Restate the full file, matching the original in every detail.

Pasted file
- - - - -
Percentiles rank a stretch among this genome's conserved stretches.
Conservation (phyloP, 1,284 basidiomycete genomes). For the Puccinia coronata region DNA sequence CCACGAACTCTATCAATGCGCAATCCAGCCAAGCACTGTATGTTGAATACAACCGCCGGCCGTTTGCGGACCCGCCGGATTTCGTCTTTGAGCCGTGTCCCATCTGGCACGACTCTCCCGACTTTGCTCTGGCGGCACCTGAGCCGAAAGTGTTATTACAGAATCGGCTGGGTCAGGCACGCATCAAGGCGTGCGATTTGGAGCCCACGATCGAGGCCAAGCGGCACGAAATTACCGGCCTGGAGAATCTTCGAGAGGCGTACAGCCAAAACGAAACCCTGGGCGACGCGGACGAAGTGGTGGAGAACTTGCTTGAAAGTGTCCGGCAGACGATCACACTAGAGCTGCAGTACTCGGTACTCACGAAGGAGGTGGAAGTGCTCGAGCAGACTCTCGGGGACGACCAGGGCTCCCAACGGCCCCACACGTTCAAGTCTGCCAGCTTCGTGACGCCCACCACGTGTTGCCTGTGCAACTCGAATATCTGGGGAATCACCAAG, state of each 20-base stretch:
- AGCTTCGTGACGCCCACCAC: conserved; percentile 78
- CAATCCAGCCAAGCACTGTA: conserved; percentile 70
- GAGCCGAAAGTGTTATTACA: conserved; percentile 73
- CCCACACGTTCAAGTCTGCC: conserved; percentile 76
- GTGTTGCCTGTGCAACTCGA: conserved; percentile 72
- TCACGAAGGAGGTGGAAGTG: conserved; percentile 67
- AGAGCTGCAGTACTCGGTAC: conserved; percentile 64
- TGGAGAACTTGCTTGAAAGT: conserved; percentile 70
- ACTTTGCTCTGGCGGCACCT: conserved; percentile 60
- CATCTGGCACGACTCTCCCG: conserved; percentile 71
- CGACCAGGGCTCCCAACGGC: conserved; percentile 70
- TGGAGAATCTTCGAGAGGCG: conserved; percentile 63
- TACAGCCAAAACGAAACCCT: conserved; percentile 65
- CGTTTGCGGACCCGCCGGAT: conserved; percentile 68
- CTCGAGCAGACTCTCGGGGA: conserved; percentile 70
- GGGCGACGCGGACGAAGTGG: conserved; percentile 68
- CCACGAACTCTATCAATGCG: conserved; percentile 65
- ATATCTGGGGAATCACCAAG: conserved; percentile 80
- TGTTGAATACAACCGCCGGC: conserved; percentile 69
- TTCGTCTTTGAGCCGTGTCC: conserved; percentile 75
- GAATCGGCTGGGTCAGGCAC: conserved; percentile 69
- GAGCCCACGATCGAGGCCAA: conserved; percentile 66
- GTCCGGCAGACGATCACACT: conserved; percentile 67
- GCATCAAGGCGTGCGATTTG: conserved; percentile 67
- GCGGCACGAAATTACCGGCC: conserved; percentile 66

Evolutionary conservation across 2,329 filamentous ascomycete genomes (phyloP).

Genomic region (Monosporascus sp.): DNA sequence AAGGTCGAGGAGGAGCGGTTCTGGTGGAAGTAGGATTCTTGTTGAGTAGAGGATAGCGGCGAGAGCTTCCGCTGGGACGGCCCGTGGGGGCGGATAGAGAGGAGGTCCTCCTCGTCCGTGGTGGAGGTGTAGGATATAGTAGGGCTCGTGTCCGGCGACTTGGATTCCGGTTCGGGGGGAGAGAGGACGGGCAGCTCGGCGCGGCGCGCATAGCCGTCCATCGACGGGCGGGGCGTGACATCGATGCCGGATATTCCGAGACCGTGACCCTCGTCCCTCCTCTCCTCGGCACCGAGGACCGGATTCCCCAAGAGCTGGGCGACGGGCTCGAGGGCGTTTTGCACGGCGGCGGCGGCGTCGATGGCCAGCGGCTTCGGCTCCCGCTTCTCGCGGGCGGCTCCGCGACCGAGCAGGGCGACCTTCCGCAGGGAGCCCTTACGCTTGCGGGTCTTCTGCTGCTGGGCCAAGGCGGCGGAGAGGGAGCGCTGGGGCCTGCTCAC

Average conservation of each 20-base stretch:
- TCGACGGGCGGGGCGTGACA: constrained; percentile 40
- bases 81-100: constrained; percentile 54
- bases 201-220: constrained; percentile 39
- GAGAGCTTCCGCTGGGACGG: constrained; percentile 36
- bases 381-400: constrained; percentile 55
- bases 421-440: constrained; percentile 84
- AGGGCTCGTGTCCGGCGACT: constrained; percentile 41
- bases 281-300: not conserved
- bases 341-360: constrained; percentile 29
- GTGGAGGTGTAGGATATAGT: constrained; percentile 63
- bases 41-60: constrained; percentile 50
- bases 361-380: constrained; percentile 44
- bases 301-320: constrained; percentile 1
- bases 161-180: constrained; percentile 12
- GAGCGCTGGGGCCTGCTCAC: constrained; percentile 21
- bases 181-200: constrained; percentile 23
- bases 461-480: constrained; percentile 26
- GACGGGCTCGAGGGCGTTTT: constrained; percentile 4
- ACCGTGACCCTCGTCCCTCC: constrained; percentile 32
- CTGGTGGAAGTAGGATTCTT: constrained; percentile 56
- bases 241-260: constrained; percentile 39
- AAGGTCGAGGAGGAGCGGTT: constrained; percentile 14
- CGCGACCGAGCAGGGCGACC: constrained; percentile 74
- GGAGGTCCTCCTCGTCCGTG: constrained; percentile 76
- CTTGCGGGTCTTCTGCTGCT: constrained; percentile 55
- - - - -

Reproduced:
Percentiles rank a stretch among this genome's conserved stretches.
Conservation (phyloP, 1,284 basidiomycete genomes). For the Puccinia coronata region DNA sequence CCACGAACTCTATCAATGCGCAATCCAGCCAAGCACTGTATGTTGAATACAACCGCCGGCCGTTTGCGGACCCGCCGGATTTCGTCTTTGAGCCGTGTCCCATCTGGCACGACTCTCCCGACTTTGCTCTGGCGGCACCTGAGCCGAAAGTGTTATTACAGAATCGGCTGGGTCAGGCACGCATCAAGGCGTGCGATTTGGAGCCCACGATCGAGGCCAAGCGGCACGAAATTACCGGCCTGGAGAATCTTCGAGAGGCGTACAGCCAAAACGAAACCCTGGGCGACGCGGACGAAGTGGTGGAGAACTTGCTTGAAAGTGTCCGGCAGACGATCACACTAGAGCTGCAGTACTCGGTACTCACGAAGGAGGTGGAAGTGCTCGAGCAGACTCTCGGGGACGACCAGGGCTCCCAACGGCCCCACACGTTCAAGTCTGCCAGCTTCGTGACGCCCACCACGTGTTGCCTGTGCAACTCGAATATCTGGGGAATCACCAAG, state of each 20-base stretch:
- AGCTTCGTGACGCCCACCAC: conserved; percentile 78
- CAATCCAGCCAAGCACTGTA: conserved; percentile 70
- GAGCCGAAAGTGTTATTACA: conserved; percentile 73
- CCCACACGTTCAAGTCTGCC: conserved; percentile 76
- GTGTTGCCTGTGCAACTCGA: conserved; percentile 72
- TCACGAAGGAGGTGGAAGTG: conserved; percentile 67
- AGAGCTGCAGTACTCGGTAC: conserved; percentile 64
- TGGAGAACTTGCTTGAAAGT: conserved; percentile 70
- ACTTTGCTCTGGCGGCACCT: conserved; percentile 60
- CATCTGGCACGACTCTCCCG: conserved; percentile 71
- CGACCAGGGCTCCCAACGGC: conserved; percentile 70
- TGGAGAATCTTCGAGAGGCG: conserved; percentile 63
- TACAGCCAAAACGAAACCCT: conserved; percentile 65
- CGTTTGCGGACCCGCCGGAT: conserved; percentile 68
- CTCGAGCAGACTCTCGGGGA: conserved; percentile 70
- GGGCGACGCGGACGAAGTGG: conserved; percentile 68
- CCACGAACTCTATCAATGCG: conserved; percentile 65
- ATATCTGGGGAATCACCAAG: conserved; percentile 80
- TGTTGAATACAACCGCCGGC: conserved; percentile 69
- TTCGTCTTTGAGCCGTGTCC: conserved; percentile 75
- GAATCGGCTGGGTCAGGCAC: conserved; percentile 69
- GAGCCCACGATCGAGGCCAA: conserved; percentile 66
- GTCCGGCAGACGATCACACT: conserved; percentile 67
- GCATCAAGGCGTGCGATTTG: conserved; percentile 67
- GCGGCACGAAATTACCGGCC: conserved; percentile 66

Evolutionary conservation across 2,329 filamentous ascomycete genomes (phyloP).

Genomic region (Monosporascus sp.): DNA sequence AAGGTCGAGGAGGAGCGGTTCTGGTGGAAGTAGGATTCTTGTTGAGTAGAGGATAGCGGCGAGAGCTTCCGCTGGGACGGCCCGTGGGGGCGGATAGAGAGGAGGTCCTCCTCGTCCGTGGTGGAGGTGTAGGATATAGTAGGGCTCGTGTCCGGCGACTTGGATTCCGGTTCGGGGGGAGAGAGGACGGGCAGCTCGGCGCGGCGCGCATAGCCGTCCATCGACGGGCGGGGCGTGACATCGATGCCGGATATTCCGAGACCGTGACCCTCGTCCCTCCTCTCCTCGGCACCGAGGACCGGATTCCCCAAGAGCTGGGCGACGGGCTCGAGGGCGTTTTGCACGGCGGCGGCGGCGTCGATGGCCAGCGGCTTCGGCTCCCGCTTCTCGCGGGCGGCTCCGCGACCGAGCAGGGCGACCTTCCGCAGGGAGCCCTTACGCTTGCGGGTCTTCTGCTGCTGGGCCAAGGCGGCGGAGAGGGAGCGCTGGGGCCTGCTCAC

Average conservation of each 20-base stretch:
- TCGACGGGCGGGGCGTGACA: constrained; percentile 40
- bases 81-100: constrained; percentile 54
- bases 201-220: constrained; percentile 39
- GAGAGCTTCCGCTGGGACGG: constrained; percentile 36
- bases 381-400: constrained; percentile 55
- bases 421-440: constrained; percentile 84
- AGGGCTCGTGTCCGGCGACT: constrained; percentile 41
- bases 281-300: not conserved
- bases 341-360: constrained; percentile 29
- GTGGAGGTGTAGGATATAGT: constrained; percentile 63
- bases 41-60: constrained; percentile 50
- bases 361-380: constrained; percentile 44
- bases 301-320: constrained; percentile 1
- bases 161-180: constrained; percentile 12
- GAGCGCTGGGGCCTGCTCAC: constrained; percentile 21
- bases 181-200: constrained; percentile 23
- bases 461-480: constrained; percentile 26
- GACGGGCTCGAGGGCGTTTT: constrained; percentile 4
- ACCGTGACCCTCGTCCCTCC: constrained; percentile 32
- CTGGTGGAAGTAGGATTCTT: constrained; percentile 56
- bases 241-260: constrained; percentile 39
- AAGGTCGAGGAGGAGCGGTT: constrained; percentile 14
- CGCGACCGAGCAGGGCGACC: constrained; percentile 74
- GGAGGTCCTCCTCGTCCGTG: constrained; percentile 76
- CTTGCGGGTCTTCTGCTGCT: constrained; percentile 55